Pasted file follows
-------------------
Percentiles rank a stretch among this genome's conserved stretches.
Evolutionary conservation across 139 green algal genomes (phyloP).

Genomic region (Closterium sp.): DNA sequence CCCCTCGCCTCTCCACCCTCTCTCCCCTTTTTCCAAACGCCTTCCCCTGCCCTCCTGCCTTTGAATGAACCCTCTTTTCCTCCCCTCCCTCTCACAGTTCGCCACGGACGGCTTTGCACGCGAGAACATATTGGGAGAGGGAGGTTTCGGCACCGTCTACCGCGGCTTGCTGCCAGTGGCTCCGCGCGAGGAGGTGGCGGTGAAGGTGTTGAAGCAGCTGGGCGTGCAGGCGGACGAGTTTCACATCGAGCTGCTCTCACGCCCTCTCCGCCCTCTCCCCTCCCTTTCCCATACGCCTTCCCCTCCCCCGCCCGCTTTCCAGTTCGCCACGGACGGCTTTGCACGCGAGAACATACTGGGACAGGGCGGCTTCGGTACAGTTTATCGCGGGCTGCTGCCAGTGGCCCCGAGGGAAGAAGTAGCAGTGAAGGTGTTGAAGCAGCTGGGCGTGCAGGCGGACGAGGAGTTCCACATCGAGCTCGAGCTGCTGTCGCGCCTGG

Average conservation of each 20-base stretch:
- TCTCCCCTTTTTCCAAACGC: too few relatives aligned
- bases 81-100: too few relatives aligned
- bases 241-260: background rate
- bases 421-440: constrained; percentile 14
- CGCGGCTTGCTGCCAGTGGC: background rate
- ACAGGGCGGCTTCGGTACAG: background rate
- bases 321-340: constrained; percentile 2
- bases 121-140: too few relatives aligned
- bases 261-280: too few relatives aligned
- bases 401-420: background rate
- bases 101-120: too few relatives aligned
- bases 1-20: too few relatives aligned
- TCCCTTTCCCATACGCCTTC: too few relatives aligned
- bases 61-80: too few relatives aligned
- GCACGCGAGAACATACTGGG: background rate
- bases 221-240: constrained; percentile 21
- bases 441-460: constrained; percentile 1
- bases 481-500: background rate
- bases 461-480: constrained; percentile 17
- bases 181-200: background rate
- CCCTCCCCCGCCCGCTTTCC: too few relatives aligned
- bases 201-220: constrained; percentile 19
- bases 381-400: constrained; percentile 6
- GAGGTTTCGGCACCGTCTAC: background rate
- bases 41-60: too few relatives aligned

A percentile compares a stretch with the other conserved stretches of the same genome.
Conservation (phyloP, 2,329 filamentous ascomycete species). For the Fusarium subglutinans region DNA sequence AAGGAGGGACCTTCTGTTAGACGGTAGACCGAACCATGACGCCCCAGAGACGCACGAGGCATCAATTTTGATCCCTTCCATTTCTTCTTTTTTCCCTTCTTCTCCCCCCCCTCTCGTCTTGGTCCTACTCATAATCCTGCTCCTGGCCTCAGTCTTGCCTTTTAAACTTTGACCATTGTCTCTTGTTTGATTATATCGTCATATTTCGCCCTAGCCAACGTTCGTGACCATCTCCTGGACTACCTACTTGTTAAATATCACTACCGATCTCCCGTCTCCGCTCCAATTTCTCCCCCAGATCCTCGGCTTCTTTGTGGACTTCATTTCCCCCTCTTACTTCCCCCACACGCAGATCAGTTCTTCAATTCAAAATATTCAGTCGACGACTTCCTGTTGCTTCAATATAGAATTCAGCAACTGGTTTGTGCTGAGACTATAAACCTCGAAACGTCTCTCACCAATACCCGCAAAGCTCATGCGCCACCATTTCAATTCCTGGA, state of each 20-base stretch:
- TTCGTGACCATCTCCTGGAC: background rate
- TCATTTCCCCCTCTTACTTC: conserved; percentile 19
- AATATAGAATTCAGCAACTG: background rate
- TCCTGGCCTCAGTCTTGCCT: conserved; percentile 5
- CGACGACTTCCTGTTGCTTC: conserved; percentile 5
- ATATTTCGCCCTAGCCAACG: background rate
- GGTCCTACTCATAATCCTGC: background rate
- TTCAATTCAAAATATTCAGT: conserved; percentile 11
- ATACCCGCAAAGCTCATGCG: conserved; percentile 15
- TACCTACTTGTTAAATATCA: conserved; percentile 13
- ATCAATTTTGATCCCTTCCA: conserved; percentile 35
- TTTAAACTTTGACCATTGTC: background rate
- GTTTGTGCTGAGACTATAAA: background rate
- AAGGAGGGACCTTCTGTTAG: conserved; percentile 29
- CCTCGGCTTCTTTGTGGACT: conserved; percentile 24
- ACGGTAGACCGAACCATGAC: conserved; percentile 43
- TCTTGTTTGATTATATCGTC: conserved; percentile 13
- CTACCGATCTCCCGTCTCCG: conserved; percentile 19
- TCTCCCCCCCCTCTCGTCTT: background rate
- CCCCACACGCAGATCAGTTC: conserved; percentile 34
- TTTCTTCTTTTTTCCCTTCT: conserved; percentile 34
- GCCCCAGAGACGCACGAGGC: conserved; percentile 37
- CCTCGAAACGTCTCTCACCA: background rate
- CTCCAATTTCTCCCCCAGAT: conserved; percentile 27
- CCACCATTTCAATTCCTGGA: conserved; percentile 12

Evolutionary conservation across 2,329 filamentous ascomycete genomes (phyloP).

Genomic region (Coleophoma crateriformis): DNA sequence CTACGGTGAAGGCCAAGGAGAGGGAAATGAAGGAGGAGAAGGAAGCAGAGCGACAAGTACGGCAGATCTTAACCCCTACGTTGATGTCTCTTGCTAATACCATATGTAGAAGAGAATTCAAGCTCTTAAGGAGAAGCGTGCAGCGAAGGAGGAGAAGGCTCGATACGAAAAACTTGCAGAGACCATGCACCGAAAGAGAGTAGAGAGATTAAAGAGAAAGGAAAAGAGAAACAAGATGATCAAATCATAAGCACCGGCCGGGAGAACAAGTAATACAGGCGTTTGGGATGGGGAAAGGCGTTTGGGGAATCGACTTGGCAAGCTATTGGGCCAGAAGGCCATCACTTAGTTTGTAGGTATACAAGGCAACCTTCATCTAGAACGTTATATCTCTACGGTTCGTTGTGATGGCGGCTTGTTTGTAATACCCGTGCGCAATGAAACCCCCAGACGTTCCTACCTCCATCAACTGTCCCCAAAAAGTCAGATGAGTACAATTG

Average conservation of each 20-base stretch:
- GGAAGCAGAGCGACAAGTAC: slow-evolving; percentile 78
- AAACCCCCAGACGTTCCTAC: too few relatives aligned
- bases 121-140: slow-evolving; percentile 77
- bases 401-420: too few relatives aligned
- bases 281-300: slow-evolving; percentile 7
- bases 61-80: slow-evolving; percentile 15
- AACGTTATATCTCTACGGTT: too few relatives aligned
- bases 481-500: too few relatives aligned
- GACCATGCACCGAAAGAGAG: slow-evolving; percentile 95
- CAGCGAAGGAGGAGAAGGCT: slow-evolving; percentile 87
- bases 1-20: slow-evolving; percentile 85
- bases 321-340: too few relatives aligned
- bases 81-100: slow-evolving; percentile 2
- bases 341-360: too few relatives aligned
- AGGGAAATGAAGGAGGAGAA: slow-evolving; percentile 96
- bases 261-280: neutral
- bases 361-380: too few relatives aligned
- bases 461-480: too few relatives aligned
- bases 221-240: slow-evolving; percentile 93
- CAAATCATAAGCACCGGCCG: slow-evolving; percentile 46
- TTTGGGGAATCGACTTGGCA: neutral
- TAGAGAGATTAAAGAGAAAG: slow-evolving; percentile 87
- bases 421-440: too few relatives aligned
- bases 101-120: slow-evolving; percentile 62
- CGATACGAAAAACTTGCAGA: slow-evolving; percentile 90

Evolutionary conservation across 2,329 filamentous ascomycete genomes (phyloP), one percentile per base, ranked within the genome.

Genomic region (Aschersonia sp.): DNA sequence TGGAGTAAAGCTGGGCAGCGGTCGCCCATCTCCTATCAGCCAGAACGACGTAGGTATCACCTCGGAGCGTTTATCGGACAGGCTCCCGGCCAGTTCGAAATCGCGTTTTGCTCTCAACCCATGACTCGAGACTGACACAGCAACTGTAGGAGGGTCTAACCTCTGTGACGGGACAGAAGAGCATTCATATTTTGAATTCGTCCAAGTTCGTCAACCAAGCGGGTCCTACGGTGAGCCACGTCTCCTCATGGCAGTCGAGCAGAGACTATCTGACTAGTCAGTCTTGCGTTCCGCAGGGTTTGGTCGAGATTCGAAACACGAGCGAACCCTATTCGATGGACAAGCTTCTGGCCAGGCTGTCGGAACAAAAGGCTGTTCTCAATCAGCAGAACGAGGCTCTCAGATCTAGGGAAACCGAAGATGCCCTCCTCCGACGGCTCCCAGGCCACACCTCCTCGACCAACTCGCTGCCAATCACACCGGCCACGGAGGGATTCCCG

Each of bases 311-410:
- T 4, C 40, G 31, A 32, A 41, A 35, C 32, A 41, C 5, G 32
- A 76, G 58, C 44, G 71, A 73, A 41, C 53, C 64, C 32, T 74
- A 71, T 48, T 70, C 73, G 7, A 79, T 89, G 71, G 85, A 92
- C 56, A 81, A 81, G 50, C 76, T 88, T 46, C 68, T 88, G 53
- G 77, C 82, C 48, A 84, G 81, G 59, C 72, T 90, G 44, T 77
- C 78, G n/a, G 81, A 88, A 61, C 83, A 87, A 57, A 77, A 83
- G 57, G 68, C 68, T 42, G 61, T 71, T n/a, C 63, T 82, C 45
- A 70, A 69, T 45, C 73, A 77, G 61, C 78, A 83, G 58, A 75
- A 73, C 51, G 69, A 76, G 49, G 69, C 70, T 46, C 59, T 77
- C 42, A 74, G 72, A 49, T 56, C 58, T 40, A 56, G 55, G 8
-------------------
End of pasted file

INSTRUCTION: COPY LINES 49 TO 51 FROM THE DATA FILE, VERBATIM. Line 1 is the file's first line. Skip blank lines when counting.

- CTACCGATCTCCCGTCTCCG: conserved; percentile 19
- TCTCCCCCCCCTCTCGTCTT: background rate
- CCCCACACGCAGATCAGTTC: conserved; percentile 34